Have you been given a dire prognosis about your future because you experience mental health issues? Have you been told medications are the only treatment and that your “symptoms” will persist throughout your life?

I am concerned that the word about RECOVERY from mental health issues being possible has not reached all the people who need to hear it, particularly healthcare providers. Recently I read an article in a magazine devoted to content from people who share their life stories. The author was convinced that the ups and downs of moods that would sometimes be considered psychosis would plague them for the rest of their lives, and would interfere with their relationships, parenting, and career. I expect there are others who have gotten the same message.

I got that message from healthcare providers more than 40 years ago. At that time, I was told that my severe and debilitating ups and downs of mood were a brain disorder, that I would never get better, even with all the drugs they were prescribing, and that, as I got older, I would get worse. One care provider even told me that I should make a banner for my bedroom wall that said, “I am a manic depressive” so that every morning I would be reminded of that “fact.” That was supposed to be my affirmation. No one suggested that perhaps I was trying to do too much, that I had too much stress in my life, that the trauma I had experienced had anything to do with what I was experiencing, or that there were things (wellness tools) I could do to help myself.

Actually, their insistence that I “give up on life” served as a great motivator to me. I tend to be oppositional. I wouldn’t take a prognosis like that lightly—nor believe it—even back then. I knew my mother had severe mental health issues, that she resolved them herself, and went on to lead a rich and rewarding life. I felt certain there were many others who had recovered, either somewhat, or fully, and I was determined to learn from them what worked. With the support of several vocational counselors, I was able to study hundreds of volunteers who shared their recovery journeys. As I began to share these stories, and the skills and strategies that I learned from people who were working on their recovery, I got pushback from the mental health system. I was told that recovery from mental health issues was impossible. I was accused of giving people “false hope.” I persisted.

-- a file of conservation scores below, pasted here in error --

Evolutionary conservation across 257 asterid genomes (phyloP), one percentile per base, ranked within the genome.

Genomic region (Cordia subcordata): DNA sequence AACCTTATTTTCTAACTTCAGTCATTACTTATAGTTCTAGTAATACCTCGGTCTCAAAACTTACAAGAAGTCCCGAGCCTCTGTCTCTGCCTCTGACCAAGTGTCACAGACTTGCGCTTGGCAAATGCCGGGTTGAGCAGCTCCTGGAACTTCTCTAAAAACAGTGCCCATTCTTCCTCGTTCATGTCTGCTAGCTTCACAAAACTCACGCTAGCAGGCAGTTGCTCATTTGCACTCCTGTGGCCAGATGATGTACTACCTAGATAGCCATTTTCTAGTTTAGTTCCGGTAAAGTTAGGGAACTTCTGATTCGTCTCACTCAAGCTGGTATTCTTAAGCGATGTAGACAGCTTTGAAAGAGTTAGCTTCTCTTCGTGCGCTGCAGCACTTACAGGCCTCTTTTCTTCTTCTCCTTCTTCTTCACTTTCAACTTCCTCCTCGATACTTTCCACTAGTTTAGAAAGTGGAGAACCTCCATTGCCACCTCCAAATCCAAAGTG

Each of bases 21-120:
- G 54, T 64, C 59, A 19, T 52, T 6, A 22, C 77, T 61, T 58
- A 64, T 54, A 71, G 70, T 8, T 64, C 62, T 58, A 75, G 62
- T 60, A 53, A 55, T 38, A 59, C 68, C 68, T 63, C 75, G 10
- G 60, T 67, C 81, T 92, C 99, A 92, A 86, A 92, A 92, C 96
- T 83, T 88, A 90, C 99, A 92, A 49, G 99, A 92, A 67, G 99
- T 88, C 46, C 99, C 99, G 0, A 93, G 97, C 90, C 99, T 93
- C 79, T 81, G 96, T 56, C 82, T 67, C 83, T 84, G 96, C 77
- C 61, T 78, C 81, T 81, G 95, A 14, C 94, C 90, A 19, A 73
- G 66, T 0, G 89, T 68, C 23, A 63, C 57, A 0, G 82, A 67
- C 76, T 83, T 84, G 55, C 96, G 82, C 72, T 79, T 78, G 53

Fast forward about 40 years. Recovery is now a word that is commonly used relative to mental health issues. People all over the globe are developing and using Wellness Recovery Action Plans (WRAPs) and other recovery skills and strategies to feel the way they want to feel and do the things they want to do.  They are getting better and better and better. Now, instead of getting dire predictions about their future, many people are directed to resources that work. Recovery and hope are words that are commonly used in reference to these issues, but apparently not often enough.

Clearly the word about self-help and recovery has not gotten out far enough or I would not be reading articles like the one I just read.

The clear message that I want to get to you, especially if you have a mental health diagnosis, are experiencing mental health issues, or are supporting someone who does, is that there is lots of hope.  There are many, many, many things you can do to help yourself. One way to start your wellness journey is by referring to one of my books such as WRAP for Life, WRAP Plus, or just plain WRAP.  These books are filled with the wellness ideas I learned from people in my studies.

I am retired now, and the mental health recovery work that I started so long ago is now being carried forward by Advocates for Human Potential, Inc. (AHP) and the Copeland Center for Wellness and Recovery.

Having been on a recovery journey for a very long time, I want to report to you that my life is now filled with a richness I never believed possible. I have been happily married for more than 25 years (after two unsuccessful attempts), I have a wide circle of friends and supporters, and I have a list of hundreds of wellness tools that I use constantly. Anytime I realize I am not feeling quite right, I always have a wellness tool that will help. And I use WRAP as my guide to daily living.  Like my friend Carol Bailey Ford who has a blog, Celebrate Possibilities!, where she has collected more than 800 wellness tools, I believe everything I do is a wellness tool.